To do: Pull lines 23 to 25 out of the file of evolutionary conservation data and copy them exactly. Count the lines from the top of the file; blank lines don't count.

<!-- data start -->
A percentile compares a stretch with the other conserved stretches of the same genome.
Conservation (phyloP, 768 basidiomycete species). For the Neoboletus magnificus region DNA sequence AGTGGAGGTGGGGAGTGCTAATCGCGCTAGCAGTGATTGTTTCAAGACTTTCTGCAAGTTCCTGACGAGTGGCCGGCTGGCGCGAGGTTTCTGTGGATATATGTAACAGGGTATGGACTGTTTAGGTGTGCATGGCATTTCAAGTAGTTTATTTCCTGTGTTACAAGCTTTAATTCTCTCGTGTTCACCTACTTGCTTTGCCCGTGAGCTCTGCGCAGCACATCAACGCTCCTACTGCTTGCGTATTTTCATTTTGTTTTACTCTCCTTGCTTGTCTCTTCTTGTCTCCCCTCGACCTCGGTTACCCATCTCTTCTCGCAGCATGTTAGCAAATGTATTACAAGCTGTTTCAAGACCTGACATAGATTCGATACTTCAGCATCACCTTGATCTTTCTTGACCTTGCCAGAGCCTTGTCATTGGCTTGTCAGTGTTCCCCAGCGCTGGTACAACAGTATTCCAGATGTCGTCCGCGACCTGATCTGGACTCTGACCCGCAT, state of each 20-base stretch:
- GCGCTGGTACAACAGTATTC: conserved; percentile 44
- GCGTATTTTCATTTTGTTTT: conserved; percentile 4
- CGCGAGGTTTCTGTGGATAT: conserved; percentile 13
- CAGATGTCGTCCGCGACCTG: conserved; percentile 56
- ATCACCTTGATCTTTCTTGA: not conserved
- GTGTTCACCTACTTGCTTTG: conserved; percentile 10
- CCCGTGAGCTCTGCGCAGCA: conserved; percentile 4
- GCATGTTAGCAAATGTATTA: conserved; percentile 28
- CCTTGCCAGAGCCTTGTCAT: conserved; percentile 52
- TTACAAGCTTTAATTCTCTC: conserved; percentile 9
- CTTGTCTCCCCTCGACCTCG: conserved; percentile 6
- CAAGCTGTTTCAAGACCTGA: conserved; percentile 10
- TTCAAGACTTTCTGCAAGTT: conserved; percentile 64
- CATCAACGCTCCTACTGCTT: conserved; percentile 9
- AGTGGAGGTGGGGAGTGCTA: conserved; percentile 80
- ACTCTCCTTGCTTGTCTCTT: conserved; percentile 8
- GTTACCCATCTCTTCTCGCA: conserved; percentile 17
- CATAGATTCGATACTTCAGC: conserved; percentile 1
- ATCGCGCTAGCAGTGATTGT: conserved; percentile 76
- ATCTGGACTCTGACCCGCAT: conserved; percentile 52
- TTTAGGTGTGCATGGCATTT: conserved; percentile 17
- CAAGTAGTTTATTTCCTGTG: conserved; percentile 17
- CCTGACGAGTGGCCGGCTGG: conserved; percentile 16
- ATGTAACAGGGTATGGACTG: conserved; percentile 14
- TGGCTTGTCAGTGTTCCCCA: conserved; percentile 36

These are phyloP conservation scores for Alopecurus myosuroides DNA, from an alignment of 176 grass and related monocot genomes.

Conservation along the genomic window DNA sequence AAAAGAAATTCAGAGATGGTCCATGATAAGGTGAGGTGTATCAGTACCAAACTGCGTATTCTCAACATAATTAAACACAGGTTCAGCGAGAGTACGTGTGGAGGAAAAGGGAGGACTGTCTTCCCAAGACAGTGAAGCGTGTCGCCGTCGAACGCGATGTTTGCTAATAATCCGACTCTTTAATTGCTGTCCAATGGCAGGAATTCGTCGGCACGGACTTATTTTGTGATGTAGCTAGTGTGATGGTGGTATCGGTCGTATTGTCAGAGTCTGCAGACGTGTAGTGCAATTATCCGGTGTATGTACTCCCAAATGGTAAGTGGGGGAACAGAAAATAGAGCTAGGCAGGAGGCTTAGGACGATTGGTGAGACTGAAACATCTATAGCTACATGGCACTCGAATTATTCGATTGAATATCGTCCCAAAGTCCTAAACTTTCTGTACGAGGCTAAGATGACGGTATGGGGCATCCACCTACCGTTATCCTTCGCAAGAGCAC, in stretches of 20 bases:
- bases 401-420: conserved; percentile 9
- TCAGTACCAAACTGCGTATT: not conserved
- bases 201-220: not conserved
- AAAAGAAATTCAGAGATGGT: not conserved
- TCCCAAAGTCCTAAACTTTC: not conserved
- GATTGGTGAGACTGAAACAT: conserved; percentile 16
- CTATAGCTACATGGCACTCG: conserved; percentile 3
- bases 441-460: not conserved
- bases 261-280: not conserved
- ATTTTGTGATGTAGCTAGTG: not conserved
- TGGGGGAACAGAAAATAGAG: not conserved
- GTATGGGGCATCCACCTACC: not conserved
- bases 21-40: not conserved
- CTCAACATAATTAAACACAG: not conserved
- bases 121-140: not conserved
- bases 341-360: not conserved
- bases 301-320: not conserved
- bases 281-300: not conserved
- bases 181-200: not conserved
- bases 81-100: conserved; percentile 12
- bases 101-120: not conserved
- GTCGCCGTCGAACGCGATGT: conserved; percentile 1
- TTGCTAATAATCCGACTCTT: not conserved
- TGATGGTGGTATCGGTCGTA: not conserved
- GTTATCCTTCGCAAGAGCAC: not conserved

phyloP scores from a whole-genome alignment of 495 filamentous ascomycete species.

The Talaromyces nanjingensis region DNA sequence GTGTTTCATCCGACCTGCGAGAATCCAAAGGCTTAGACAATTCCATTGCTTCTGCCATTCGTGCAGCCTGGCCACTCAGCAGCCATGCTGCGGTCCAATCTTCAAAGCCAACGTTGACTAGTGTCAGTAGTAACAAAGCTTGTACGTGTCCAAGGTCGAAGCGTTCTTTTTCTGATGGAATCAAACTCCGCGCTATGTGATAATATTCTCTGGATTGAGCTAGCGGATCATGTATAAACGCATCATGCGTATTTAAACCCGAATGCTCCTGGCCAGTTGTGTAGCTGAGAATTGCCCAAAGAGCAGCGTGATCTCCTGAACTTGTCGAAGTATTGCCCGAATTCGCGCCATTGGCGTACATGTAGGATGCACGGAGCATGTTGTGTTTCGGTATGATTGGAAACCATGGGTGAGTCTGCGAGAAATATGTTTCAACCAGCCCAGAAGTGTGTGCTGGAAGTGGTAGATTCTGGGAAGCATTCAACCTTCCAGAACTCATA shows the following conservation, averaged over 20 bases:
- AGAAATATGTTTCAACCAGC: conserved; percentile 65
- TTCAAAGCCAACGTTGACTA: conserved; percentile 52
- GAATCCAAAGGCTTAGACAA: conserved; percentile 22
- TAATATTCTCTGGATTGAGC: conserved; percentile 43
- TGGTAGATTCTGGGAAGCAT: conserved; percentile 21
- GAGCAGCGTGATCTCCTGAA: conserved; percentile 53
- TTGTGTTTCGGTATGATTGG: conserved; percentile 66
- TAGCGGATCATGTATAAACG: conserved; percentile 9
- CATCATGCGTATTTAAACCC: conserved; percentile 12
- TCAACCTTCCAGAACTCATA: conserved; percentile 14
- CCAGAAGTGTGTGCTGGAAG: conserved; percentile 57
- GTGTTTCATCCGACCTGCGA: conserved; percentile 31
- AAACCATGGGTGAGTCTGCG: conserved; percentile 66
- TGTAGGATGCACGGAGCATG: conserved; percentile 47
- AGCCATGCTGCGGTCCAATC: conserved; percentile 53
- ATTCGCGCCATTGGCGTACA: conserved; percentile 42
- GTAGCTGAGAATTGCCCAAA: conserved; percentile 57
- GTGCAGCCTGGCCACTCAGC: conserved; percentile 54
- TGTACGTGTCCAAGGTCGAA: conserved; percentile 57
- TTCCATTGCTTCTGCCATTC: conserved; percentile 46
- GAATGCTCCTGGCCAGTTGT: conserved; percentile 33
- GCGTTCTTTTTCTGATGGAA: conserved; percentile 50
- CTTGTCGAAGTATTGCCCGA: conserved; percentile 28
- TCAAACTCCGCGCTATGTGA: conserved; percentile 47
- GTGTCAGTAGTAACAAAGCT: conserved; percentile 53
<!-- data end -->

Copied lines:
- TTTAGGTGTGCATGGCATTT: conserved; percentile 17
- CAAGTAGTTTATTTCCTGTG: conserved; percentile 17
- CCTGACGAGTGGCCGGCTGG: conserved; percentile 16